the probe tip comprises wear resistant diamond. The cantilever can include a base on which a
metallic or other body is deposited to form a handling chip of the probe. An electrically insulating
layer or shell can be provided on the cantilever and probe tip with the exception of proximate an
apex of the probe tip.
20
BRIEF BIOGRAPHY: (Give birth date and place, citizenship, education, positions held, honors,
ASME activities, and participation in other engineering societies. In listing positions held, include
directorships of civic activities and industrial corporations. For a nominee having many honors, those
honors should be included that support the achievements for which the individual is being nominated.)
Horacio D. Espinosa received in 1981 his degree in Civil Engineering (6 years curriculum) from the
Northeast National University, Argentina. From 1981 to 1985 he worked as a structural engineer
and served as consultant for the “State Housing and Urban Development, Resistencia City,”
Argentina. In August of 1985 he started graduate studies at the Polytechnic of Milan, Italy and in
1987 he obtained a M.Sc. in Structural Engineering under the mentoring of Professor Giulio Maier.
In 1987 he began graduate studies at Brown University. In 1989 and 1990 he completed M.Sc.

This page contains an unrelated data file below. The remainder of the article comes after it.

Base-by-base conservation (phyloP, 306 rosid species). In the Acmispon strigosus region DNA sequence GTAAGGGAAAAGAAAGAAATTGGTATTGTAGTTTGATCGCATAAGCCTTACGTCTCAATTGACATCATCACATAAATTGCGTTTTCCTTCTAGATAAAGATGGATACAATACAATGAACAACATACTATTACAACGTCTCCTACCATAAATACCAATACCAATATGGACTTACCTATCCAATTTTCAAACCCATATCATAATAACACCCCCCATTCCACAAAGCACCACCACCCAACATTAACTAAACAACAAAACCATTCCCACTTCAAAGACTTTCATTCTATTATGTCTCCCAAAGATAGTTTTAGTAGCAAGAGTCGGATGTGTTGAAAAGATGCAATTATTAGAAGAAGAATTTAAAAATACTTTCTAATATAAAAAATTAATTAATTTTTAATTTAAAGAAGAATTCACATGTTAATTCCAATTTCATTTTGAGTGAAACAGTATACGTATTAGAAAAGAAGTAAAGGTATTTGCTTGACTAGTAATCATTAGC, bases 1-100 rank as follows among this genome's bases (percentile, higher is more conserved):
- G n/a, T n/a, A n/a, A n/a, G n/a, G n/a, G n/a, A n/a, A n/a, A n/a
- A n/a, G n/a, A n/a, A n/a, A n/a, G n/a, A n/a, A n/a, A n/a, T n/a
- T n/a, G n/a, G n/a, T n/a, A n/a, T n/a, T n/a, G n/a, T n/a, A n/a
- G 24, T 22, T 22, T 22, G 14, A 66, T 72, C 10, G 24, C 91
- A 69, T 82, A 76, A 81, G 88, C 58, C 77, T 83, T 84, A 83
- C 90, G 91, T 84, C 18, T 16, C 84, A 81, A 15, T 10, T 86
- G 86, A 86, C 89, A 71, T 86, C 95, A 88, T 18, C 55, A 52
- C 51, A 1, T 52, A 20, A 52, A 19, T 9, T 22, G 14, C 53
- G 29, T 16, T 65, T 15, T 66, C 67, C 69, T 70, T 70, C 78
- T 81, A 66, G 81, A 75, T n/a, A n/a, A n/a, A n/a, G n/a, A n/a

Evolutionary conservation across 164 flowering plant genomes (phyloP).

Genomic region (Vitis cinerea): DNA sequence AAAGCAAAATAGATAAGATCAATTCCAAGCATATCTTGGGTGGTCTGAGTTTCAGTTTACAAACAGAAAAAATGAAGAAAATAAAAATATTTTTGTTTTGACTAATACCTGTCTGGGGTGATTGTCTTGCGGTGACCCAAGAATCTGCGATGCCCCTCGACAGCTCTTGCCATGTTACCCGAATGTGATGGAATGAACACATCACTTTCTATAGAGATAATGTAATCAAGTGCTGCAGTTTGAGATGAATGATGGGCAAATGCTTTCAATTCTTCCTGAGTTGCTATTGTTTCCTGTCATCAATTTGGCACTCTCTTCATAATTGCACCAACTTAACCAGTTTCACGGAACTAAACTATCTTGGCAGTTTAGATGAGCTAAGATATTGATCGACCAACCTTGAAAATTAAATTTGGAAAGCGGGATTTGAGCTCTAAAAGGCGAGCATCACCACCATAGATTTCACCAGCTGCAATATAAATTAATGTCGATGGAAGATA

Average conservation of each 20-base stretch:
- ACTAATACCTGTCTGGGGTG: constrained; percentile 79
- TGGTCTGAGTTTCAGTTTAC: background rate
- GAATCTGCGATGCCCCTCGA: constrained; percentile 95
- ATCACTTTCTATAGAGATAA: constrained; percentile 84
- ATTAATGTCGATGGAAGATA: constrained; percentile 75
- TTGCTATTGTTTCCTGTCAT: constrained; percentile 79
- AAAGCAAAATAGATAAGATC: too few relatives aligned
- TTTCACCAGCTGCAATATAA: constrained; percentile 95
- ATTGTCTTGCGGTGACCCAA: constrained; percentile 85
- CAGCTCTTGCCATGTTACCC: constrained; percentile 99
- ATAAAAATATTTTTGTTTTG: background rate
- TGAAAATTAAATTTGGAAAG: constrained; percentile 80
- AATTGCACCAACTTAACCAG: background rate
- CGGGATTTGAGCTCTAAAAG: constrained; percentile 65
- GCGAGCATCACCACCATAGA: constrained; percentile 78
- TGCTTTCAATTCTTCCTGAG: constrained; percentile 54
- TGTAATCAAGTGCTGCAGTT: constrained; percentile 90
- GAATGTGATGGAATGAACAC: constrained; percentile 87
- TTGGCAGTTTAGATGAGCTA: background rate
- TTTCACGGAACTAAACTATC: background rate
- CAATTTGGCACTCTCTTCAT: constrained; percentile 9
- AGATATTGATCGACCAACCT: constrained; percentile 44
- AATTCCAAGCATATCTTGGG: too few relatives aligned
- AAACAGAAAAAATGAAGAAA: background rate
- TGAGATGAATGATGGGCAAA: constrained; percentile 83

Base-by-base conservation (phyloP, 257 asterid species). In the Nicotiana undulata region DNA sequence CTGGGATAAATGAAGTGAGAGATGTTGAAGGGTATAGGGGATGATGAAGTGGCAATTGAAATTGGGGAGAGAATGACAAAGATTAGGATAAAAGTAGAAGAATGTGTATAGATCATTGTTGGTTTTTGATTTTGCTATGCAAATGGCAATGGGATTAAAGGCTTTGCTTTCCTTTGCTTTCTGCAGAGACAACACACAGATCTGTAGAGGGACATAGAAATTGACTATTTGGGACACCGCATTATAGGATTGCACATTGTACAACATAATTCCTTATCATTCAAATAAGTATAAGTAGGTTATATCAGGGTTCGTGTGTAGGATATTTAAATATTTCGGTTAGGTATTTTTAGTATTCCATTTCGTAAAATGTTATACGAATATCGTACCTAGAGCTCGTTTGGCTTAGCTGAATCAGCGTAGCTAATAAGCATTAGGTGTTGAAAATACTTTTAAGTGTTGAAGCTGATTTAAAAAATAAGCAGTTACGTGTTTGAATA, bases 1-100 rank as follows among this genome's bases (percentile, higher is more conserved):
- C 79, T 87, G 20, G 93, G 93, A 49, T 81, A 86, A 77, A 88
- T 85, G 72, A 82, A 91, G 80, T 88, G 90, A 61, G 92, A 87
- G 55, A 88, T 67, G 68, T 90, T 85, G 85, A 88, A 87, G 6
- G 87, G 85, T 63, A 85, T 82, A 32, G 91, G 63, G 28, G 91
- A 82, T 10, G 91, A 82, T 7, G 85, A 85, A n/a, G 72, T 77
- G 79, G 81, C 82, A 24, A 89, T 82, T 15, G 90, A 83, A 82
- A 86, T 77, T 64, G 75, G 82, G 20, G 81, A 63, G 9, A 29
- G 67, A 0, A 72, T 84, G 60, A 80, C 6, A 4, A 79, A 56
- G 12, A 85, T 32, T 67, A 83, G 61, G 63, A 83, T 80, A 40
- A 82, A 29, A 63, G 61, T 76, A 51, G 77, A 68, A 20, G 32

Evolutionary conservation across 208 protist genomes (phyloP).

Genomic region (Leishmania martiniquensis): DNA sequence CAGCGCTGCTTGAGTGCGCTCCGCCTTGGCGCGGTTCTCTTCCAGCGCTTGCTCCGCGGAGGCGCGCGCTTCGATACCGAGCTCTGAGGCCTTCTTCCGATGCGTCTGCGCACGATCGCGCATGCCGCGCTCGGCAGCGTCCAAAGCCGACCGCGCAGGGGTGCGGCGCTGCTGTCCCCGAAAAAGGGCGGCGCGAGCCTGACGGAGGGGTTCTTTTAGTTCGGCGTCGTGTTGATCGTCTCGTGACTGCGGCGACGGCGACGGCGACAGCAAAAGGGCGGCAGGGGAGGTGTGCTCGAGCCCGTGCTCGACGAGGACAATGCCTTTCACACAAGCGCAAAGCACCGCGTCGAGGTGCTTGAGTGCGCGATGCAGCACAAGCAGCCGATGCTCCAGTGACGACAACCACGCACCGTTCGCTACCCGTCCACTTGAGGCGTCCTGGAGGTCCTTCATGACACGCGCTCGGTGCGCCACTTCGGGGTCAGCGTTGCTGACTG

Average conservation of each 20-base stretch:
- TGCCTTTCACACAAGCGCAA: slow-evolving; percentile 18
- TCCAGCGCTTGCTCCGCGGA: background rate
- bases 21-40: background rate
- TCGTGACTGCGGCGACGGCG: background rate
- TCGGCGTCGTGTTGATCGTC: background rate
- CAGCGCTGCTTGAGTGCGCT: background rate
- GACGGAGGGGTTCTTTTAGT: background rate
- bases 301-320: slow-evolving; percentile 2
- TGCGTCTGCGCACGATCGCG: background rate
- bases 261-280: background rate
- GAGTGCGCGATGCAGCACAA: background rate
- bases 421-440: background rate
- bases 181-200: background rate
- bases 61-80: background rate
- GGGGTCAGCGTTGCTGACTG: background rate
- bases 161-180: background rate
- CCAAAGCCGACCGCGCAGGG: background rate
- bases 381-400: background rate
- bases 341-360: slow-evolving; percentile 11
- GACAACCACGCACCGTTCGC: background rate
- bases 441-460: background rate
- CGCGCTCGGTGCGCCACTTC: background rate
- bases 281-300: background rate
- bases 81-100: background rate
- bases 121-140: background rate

degrees in Solid Mechanics and Applied Mathematics, respectively. In May of 1992, he completed
his Ph.D. in Applied Mechanics at Brown University under the supervision of Professors Rodney
Clifton and Michael Ortiz. He subsequently joined the Purdue University faculty as Assistant
Professor in the Department of Aeronautics and Astronautics and was promoted to Associate
Professor with tenure in 1997. During the 1998-1999 academic year he pursued a sabbatical leave
at Harvard University hosted by Professor John Hutchinson. In January of 2000 he joined the
Department of Mechanical Engineering at Northwestern University where he is currently the
James and Nancy Farley Chaired Professor. He has made contributions in the areas of dynamic
failure of advanced materials, computational modeling of fracture and delamination, and
experiments in micro- and nano-systems. He has published over 180 technical papers in these
fields. Professor Espinosa has received numerous awards and honors recognizing his research and
teaching efforts, including two Young Investigator Awards, NSF-Career and ONR-YIP, the American
Academy of Mechanics (AAM) 2002-Junior Award, the Society for Experimental Mechanics (SEM)
2005 HETENYI Award (Best Paper of the Year Award), the Society of Engineering Science (SES)
2007 Junior Medal, and the 2008 LAZAN award from SEM. He is also a member of the European
Academy of Sciences and Arts, and Fellow of AAM, ASME and SEM. He currently serves as Editorin-chief of the Journal of Experimental Mechanics, co-editor of the Wiley Book Series in Micro and
Nanotechnologies, and Associate Editor of the Journal of Applied Mechanics. From 1998 to 2004,
he served as editor of Mechanics, a publication of the American Academy of Mechanics. His
current research interests are on biomimetics, size scale plasticity, fracture and electromechanical coupling in 1-D nanostructures, NEMS, in-situ electron, Raman, and atomic probe
microscopy testing of nanostructures, and the development of microdevices for massively parallel
atomic probe nanofabrication of next generation of electronic circuits and bio-chips.
21